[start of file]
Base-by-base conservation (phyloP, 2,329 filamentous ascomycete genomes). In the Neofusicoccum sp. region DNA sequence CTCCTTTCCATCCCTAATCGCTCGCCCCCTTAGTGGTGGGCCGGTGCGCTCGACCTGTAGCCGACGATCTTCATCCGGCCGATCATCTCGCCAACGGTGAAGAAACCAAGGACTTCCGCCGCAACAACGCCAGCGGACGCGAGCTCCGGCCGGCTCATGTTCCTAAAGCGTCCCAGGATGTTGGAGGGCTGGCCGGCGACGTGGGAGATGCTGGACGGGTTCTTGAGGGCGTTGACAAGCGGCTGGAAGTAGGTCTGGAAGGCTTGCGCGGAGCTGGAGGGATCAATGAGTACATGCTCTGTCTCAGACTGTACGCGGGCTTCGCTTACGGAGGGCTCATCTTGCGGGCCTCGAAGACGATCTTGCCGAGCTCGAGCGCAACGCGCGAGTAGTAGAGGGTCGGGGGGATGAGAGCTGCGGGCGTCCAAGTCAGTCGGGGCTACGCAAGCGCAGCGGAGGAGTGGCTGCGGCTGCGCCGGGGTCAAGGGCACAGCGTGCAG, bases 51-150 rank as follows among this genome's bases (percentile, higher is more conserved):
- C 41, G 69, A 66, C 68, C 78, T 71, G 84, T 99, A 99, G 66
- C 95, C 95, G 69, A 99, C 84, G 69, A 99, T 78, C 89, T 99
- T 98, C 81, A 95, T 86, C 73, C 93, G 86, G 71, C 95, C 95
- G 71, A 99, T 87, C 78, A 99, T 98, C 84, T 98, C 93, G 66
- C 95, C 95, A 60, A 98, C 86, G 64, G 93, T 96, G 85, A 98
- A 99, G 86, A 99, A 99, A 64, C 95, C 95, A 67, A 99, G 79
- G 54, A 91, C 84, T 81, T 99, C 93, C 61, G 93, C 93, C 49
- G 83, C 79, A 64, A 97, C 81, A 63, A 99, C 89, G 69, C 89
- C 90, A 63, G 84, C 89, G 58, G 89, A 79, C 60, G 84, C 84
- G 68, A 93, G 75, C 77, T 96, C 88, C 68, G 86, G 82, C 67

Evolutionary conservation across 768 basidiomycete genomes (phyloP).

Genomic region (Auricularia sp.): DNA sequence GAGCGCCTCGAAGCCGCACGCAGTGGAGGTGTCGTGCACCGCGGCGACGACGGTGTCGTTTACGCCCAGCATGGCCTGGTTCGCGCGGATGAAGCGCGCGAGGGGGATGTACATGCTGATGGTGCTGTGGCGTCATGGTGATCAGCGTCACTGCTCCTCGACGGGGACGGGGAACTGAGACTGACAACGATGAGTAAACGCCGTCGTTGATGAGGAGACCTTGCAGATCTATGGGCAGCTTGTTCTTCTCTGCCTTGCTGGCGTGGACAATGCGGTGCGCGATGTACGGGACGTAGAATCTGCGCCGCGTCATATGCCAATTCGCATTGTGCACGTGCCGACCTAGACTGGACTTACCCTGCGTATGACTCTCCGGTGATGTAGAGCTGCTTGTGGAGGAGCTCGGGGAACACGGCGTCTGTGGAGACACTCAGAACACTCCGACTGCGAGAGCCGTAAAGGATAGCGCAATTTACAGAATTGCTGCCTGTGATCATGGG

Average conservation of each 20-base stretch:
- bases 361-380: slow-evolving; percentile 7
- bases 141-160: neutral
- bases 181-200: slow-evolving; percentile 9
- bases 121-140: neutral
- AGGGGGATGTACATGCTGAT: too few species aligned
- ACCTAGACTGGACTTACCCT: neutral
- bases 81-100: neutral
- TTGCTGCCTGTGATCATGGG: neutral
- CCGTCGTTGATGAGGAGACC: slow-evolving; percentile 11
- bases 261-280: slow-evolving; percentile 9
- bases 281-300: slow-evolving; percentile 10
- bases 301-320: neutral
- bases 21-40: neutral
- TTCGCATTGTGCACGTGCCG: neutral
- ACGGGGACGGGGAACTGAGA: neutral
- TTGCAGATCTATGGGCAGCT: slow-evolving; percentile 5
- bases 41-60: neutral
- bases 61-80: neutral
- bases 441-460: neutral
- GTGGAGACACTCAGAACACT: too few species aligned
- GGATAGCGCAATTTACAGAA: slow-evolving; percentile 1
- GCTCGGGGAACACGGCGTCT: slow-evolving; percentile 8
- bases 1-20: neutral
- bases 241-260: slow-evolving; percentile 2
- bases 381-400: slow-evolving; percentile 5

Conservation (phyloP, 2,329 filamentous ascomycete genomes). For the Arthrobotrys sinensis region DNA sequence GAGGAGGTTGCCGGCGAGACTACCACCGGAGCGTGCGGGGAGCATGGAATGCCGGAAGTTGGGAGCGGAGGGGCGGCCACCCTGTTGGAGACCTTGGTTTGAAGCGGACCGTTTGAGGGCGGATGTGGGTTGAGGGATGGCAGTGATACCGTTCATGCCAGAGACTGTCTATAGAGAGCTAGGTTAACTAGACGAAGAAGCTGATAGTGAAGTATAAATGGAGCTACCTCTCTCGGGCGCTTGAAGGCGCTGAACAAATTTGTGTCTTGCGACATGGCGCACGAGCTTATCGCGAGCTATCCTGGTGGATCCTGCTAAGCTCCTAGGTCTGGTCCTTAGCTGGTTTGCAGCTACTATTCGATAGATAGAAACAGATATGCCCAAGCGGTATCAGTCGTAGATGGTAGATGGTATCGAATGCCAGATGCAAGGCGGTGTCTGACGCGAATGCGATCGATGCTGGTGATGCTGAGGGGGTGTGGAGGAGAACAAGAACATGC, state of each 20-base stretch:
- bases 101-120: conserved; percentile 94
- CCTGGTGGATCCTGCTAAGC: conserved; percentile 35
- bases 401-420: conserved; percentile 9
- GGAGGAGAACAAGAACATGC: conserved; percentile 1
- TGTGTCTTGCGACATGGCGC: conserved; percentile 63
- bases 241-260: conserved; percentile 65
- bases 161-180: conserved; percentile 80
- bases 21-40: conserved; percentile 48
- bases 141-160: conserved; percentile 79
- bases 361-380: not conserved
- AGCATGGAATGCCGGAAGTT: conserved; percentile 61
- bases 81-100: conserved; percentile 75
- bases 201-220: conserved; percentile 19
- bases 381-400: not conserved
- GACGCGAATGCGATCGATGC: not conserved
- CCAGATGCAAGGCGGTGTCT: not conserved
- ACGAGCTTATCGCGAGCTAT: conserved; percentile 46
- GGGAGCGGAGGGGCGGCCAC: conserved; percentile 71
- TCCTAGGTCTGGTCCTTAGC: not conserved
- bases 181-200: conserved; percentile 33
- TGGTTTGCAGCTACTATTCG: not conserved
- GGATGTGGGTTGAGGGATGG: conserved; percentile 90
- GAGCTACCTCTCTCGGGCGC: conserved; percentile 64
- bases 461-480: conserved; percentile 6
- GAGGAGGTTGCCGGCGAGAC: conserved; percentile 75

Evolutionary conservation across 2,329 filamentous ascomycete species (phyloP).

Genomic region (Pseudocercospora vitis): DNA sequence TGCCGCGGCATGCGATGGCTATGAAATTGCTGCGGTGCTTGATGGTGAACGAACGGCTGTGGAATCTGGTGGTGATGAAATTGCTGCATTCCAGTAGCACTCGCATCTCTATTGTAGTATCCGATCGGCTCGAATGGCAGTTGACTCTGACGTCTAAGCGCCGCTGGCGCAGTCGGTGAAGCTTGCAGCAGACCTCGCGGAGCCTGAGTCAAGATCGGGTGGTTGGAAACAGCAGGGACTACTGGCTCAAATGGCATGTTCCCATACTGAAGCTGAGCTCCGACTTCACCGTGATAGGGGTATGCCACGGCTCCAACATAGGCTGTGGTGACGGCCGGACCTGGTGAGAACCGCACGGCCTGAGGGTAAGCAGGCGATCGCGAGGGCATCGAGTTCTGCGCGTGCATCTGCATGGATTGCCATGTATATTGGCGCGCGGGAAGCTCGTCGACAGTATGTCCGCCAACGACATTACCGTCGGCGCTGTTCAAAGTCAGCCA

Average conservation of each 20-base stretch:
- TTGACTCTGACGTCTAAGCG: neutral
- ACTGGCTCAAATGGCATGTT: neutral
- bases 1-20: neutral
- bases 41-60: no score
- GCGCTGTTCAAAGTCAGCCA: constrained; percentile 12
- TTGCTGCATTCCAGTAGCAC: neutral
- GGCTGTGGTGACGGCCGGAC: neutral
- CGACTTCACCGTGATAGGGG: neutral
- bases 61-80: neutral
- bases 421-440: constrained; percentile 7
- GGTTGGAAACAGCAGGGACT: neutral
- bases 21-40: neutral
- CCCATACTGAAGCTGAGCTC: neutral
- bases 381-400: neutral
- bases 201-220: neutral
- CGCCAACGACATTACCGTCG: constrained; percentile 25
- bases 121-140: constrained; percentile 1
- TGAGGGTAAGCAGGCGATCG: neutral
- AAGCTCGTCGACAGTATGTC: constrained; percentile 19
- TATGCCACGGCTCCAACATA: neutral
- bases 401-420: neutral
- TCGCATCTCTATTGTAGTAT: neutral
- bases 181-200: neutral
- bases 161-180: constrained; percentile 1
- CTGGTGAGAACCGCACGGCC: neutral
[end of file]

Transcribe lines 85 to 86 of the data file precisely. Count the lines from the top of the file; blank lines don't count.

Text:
- bases 121-140: constrained; percentile 1
- TGAGGGTAAGCAGGCGATCG: neutral